The Sunshine Coast had another taste of club motorsport at its best on the weekend of November 20/21, with the running of the second Historic Noosa Hillclimb. Once again jointly organised by the Historic Racing Car Club of Queensland and the Noosa Beach Classic Car Club, this event is shaping up to be the favourite on the Queensland historic scene.
Last year's inaugural event was the culmination of a number of years of planning and aborted attempts to get the event up and running. While CAMS approval had been given previously, the biggest hurdles to overcome were with local authorities and the Department of the Environment, which has control over the area. The 1998 event proved to be a great success, and showed the authorities that the use of the area was viable and provided valuable tourist revenue to the surrounding districts.
The course is located in the Tewantin State Forest, and climbs a steep section of the old Tewantin-Cooroy Road. This is a typical twisty, two-lane mountain road, with lots of tight turns, camber changes and indifferent surfaces combining to make it both challenging for the drivers and very entertaining for the spectators.
With a record entry of 168 cars (up from 126 at the inaugural event) and near perfect weather, the weekend was a success for all involved. The organising committees have done a lot of hard work in the past year to make needed improvements for competitors and spectators alike.
These included re-arranging the course so that the pit area was at the start, and making the main spectator entry at the top of the hill. To achieve this, the course was lengthened to 1500 metres by locating the start further down the hill. There, a five-acre pit area had been cleared to allow parking for up to 180 cars and their support vehicles. This was a vast improvement over last year's arrangements, as it allowed cars to start from the pits, have their runs, then be held at the finish to finally return to the pits in groups of around twenty. Track conditions have also been improved with some re-surfacing work being completed and by the addition of another 120 concrete blocks to line some of the more daunting stretches.
Saturday's early runs were mainly quite uneventful, as everyone was still feeling their way around the new sections of the course and discretion ruled. However, as the Group N cars came out for their third run late in the afternoon the times tumbled. For a short period the track was still warm and with the air cooling conditions were perfect for fast runs.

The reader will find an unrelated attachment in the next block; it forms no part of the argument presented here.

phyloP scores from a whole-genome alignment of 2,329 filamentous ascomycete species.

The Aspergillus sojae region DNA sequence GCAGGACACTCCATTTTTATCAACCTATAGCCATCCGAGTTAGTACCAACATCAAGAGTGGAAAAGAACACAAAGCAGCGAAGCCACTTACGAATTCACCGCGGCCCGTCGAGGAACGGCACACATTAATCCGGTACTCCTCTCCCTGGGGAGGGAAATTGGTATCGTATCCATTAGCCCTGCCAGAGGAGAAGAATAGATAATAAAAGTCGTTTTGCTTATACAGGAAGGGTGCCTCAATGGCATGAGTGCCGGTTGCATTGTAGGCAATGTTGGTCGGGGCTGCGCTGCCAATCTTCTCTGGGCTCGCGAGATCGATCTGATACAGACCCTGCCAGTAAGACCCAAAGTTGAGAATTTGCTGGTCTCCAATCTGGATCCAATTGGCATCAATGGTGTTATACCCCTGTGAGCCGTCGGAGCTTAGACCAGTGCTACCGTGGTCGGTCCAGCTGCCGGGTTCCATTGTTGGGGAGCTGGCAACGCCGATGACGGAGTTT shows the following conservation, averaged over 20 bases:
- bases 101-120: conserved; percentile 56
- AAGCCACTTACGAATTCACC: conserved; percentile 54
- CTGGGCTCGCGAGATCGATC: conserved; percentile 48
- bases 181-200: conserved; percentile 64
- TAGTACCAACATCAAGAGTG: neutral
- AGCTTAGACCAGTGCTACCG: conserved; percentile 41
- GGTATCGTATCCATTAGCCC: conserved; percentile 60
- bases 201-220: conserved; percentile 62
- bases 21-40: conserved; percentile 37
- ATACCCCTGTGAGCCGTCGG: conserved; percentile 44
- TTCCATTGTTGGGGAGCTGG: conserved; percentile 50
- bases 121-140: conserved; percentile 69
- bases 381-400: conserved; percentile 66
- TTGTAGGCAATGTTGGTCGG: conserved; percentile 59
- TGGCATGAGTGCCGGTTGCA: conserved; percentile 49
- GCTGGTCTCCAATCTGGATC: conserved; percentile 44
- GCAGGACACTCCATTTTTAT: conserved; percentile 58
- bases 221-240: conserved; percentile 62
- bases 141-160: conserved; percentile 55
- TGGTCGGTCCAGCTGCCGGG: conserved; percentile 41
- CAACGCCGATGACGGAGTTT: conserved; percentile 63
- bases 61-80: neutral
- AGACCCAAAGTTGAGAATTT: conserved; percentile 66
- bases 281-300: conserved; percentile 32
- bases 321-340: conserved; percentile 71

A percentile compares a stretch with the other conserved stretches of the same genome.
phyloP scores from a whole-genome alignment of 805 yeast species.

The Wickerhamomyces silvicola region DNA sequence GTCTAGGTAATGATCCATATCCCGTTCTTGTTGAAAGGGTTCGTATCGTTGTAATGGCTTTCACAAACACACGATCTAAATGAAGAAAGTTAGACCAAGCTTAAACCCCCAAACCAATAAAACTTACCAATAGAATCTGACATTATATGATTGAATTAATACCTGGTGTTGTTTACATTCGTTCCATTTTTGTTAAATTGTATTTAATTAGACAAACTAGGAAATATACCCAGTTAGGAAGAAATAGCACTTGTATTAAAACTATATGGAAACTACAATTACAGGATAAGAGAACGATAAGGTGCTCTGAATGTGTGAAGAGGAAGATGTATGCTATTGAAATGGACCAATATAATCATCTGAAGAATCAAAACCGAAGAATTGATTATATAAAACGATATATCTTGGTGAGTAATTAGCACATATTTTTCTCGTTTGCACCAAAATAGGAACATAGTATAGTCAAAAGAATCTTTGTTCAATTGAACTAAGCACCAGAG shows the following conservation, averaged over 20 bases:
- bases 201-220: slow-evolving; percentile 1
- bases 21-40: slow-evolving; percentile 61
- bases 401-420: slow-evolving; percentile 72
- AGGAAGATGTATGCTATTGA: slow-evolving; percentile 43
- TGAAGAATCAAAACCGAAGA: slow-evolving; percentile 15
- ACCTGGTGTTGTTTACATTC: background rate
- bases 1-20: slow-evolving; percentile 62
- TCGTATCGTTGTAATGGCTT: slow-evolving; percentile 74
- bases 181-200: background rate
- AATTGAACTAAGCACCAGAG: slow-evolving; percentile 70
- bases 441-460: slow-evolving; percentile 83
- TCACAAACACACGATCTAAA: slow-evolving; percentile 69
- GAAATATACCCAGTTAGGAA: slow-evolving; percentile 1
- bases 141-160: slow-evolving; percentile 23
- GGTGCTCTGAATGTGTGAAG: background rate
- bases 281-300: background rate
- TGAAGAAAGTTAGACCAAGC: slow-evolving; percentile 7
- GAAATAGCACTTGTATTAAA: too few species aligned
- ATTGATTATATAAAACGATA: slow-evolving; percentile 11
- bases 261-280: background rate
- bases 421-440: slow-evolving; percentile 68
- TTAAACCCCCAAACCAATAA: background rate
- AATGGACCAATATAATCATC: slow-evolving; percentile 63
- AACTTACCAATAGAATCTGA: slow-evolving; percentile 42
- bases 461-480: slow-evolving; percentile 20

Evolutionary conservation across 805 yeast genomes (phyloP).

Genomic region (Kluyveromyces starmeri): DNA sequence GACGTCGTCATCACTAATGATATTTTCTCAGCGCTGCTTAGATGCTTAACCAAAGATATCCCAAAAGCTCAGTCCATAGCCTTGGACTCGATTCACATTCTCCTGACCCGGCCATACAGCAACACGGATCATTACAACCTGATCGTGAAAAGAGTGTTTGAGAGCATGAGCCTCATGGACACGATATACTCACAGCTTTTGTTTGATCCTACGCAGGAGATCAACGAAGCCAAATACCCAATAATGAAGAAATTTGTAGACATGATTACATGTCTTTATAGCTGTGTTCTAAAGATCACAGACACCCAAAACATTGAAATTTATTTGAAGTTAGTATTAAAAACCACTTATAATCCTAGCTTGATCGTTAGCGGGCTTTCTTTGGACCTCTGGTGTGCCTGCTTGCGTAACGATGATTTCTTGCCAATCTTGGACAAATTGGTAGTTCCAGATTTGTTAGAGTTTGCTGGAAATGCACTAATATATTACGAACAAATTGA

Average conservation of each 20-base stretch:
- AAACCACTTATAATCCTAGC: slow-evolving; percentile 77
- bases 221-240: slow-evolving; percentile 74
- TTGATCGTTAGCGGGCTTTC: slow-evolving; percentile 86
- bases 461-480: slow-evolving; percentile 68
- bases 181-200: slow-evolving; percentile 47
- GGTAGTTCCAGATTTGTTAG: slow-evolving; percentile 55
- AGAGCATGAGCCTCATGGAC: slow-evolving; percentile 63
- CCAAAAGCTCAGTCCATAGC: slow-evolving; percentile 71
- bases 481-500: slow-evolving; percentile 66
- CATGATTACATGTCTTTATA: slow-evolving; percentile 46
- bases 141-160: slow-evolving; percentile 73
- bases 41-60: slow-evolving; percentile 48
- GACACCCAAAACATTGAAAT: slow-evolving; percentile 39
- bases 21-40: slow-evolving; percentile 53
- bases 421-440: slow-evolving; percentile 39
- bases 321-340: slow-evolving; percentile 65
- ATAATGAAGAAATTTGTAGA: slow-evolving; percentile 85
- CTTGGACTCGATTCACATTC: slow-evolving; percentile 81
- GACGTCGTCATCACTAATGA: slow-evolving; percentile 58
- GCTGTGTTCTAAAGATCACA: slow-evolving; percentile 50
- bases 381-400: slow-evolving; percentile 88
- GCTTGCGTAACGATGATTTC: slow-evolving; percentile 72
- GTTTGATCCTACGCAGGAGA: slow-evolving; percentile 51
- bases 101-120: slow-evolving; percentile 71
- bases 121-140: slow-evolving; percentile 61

Sunday dawned fine and warm, and stayed that way except for the obligatory shower around lunchtime. Fortunately this only affected a few competitors, as the track dried quickly. However, the slippery conditions caught a few drivers unawares and certainly kept the spectators entertained.
Pre 1965 cars were well represented in the record field, with 11 Group J and K pre-war cars and 22 cars in Groups L, Na, Sb and M. A large contingent of Nc, Sb and Marque sports made up the bulk of the remainder of the field, together with a variety of others, including Groups C, Q and Sc, hillclimb specials, Geminis and HQ's, Sports 1300's, and various invited sports, touring and rally cars.
Overall winner was Ivan Tighe in the Kaditcha. His winning time of 62.80 was set late on Sunday after a close tussle all weekend with John Boyce in his Kaditcha VW.
The invited rally cars put on a good show, and it was very entertaining to watch the different driving styles and car set-ups compared to the rest of the runners. Bruce Dummett in the Mitsubishi Lancer Evo 3 played with different tyre combinations over the weekend, and by Sunday was flying up the hill in four wheel drifts through every corner to record a fastest time of 65.89. The Datsun 1600 of Raymond Curtis (69.74) and the Ford Escort of Steve Emson (71.13) kept up surprisingly well, and were certainly doing their best to entertain the crowd through the twisty bits!
A number of competitors had mechanical misfortunes that curtailed their activities earlier than expected, and there were also the inevitable excursions into the scenery. The track has so far proved to be safe in that all of these episodes have only bent panels and egos, but it is very unforgiving in places with concrete barriers in place to prevent cars from damaging the trees! While at the time it must feel disheartening, smacking the concrete is a much better alternative to collecting a tree or going down a cliff!
The organising committees of both clubs should be congratulated for the efforts they have made to make this event a success. The Department of the Environment has given permission for the permanent use of the new pit area and this should help guarantee good attendance in future years. Further improvements in spectator access and safety will no doubt also be made over the next twelve months to make Noosa a fitting finale to the Queensland Historic Racing Calendar.